The Sponge Principle

MAXWELL AIR FORCE BASE, Ala. -- During the 25 years I spent on active duty in this wonderful Air Force, and even now as a civilian, I have found one enduring principle that continues to override all others.

I call it "The Sponge Principle." It applies to everyone, young and old, Airman Basic to General. By following it, you keep yourself open to new experiences and knowledge.

I can't take credit for inventing this principle. It's something that's been in existence since caveman days, and I know I've heard others around me say, "just be a sponge." By "being a sponge," or keeping yourself open and ready to soak up information and experiences from others, you optimize your learning abilities. I like to say that we don't know what we don't know until someone teaches us something new. Not to date myself, but I was a captain when I got my first computer on my desk at work and had to learn how to do e-mail and automated performance reports. I had a very patient Airman help me overcome my fear of the "snake" on my desk and teach me that it wouldn't bite.

You can't predict when you'll encounter a learning situation. You could be surrounded with information, but to soak it up you need to be receptive. In order to condition yourself to be receptive, in order to absorb, always keep in mind that you have four inputs for information - your two eyes and two ears - while you have only one output - your mouth. You can optimize your learning potential by listening and observing while minimizing how much output you give, which, more often than not, drowns out the inputs.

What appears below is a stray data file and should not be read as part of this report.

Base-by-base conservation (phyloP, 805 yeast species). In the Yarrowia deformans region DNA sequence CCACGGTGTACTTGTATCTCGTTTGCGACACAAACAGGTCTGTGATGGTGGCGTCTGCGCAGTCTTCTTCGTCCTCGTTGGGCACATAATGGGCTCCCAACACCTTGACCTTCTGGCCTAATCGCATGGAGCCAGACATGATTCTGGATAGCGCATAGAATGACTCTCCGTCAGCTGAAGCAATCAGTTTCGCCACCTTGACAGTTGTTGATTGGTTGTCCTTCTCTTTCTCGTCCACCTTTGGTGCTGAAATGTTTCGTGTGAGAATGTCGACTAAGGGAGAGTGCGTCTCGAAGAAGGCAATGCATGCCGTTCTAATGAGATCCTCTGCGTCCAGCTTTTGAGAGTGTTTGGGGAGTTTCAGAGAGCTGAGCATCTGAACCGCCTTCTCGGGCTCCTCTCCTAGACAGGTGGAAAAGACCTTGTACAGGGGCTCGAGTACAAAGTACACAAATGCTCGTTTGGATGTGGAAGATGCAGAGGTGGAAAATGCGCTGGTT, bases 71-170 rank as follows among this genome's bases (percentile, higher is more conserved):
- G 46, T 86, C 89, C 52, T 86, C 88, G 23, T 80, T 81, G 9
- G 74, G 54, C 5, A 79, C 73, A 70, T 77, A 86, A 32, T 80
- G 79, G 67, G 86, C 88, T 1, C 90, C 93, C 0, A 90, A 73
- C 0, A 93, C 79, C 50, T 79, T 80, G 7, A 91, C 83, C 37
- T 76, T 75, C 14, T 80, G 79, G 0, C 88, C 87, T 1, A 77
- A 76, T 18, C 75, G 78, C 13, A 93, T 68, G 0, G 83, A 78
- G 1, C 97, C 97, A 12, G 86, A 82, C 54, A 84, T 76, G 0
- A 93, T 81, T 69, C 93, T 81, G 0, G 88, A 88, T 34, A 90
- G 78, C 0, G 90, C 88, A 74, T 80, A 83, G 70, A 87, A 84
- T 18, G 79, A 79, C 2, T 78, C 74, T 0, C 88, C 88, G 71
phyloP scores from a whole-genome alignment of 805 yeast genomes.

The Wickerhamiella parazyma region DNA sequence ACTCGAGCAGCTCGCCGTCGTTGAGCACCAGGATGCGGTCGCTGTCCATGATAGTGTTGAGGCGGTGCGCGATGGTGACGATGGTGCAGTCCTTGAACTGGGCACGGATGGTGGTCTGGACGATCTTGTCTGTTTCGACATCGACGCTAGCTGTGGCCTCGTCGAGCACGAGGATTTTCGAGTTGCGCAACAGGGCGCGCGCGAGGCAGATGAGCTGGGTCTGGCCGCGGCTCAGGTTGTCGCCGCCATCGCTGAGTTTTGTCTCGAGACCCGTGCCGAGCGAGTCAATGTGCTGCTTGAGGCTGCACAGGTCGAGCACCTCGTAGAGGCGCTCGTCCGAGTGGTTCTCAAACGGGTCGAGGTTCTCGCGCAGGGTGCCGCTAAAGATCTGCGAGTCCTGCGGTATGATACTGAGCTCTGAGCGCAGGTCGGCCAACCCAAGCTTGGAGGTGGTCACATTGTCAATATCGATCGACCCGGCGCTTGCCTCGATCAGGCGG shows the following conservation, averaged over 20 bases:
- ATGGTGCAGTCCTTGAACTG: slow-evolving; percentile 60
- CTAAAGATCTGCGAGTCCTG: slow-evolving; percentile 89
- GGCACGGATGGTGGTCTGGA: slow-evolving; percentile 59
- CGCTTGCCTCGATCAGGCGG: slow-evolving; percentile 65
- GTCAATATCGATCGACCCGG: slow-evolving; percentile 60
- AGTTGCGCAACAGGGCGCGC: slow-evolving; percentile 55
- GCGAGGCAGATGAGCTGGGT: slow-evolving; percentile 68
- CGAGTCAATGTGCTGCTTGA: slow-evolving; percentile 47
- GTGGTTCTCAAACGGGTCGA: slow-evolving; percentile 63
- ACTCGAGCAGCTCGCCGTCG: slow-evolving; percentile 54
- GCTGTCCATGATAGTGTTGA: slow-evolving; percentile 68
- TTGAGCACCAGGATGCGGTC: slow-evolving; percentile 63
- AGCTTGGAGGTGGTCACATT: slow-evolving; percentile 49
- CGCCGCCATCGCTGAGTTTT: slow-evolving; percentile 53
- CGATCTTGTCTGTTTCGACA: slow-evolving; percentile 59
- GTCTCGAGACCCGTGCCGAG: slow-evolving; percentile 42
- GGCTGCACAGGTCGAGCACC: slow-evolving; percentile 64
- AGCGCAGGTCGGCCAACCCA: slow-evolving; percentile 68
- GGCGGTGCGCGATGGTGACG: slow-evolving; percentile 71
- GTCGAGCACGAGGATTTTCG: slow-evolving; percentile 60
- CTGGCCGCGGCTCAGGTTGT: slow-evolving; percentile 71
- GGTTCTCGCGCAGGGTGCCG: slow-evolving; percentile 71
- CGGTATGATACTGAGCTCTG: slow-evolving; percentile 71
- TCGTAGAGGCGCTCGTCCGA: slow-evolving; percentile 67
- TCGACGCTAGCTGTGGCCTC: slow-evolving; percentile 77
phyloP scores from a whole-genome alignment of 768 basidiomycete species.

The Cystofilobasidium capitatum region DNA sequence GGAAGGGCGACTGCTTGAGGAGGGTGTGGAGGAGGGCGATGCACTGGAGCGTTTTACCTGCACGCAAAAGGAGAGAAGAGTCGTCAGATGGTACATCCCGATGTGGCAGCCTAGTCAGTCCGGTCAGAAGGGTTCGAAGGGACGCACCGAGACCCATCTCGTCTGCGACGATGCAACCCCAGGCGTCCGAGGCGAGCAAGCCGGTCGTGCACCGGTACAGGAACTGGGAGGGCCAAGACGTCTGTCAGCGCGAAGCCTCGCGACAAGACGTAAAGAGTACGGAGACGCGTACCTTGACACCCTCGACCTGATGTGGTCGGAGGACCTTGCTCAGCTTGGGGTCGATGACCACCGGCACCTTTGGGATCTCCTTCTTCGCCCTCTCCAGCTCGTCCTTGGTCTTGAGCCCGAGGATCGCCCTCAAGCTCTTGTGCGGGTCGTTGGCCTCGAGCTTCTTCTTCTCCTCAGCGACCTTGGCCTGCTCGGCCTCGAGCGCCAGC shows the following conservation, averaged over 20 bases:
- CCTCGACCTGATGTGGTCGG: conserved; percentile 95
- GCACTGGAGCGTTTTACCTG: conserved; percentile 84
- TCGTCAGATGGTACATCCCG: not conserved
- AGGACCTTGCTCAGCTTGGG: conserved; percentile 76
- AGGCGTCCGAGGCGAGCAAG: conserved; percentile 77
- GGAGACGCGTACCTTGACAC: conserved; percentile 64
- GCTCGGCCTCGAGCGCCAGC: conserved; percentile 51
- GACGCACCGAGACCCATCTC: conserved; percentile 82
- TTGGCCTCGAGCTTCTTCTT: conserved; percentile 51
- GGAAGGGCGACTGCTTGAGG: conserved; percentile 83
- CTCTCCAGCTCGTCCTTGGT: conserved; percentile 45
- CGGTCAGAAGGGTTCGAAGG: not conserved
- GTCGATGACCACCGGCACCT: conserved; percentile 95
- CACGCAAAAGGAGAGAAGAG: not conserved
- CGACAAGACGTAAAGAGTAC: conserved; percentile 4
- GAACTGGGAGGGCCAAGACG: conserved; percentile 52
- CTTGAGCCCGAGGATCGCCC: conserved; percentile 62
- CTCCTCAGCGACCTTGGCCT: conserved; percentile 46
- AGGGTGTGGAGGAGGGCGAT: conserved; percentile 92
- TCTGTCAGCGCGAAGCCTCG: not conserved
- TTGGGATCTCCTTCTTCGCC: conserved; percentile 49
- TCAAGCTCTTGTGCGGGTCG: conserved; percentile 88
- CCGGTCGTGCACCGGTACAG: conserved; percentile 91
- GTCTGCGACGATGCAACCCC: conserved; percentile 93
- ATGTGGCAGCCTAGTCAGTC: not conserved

Learning doesn't always happen in a classroom environment or even a structured environment. Our daily experiences are filled with learning opportunities. Someone you view as a customer might be opening a new door of knowledge for you to walk through. You just have to recognize it. Even children can teach us something new, or show us a new perspective on life. You haven't truly seen life until you've seen it through a child's eyes as an adult.

How well you immerse yourself in the pool of information that surrounds you is a personal choice. Do you bravely dive in and revel in the experience of getting wet, or do your dip your big toe in, then back away?

In order to learn and grow, you need to condition your "absorbency" and be that sponge. Find that pool, dive in and don't be afraid to swim around. Go ahead and take that plunge, get saturated with life and expand your knowledge.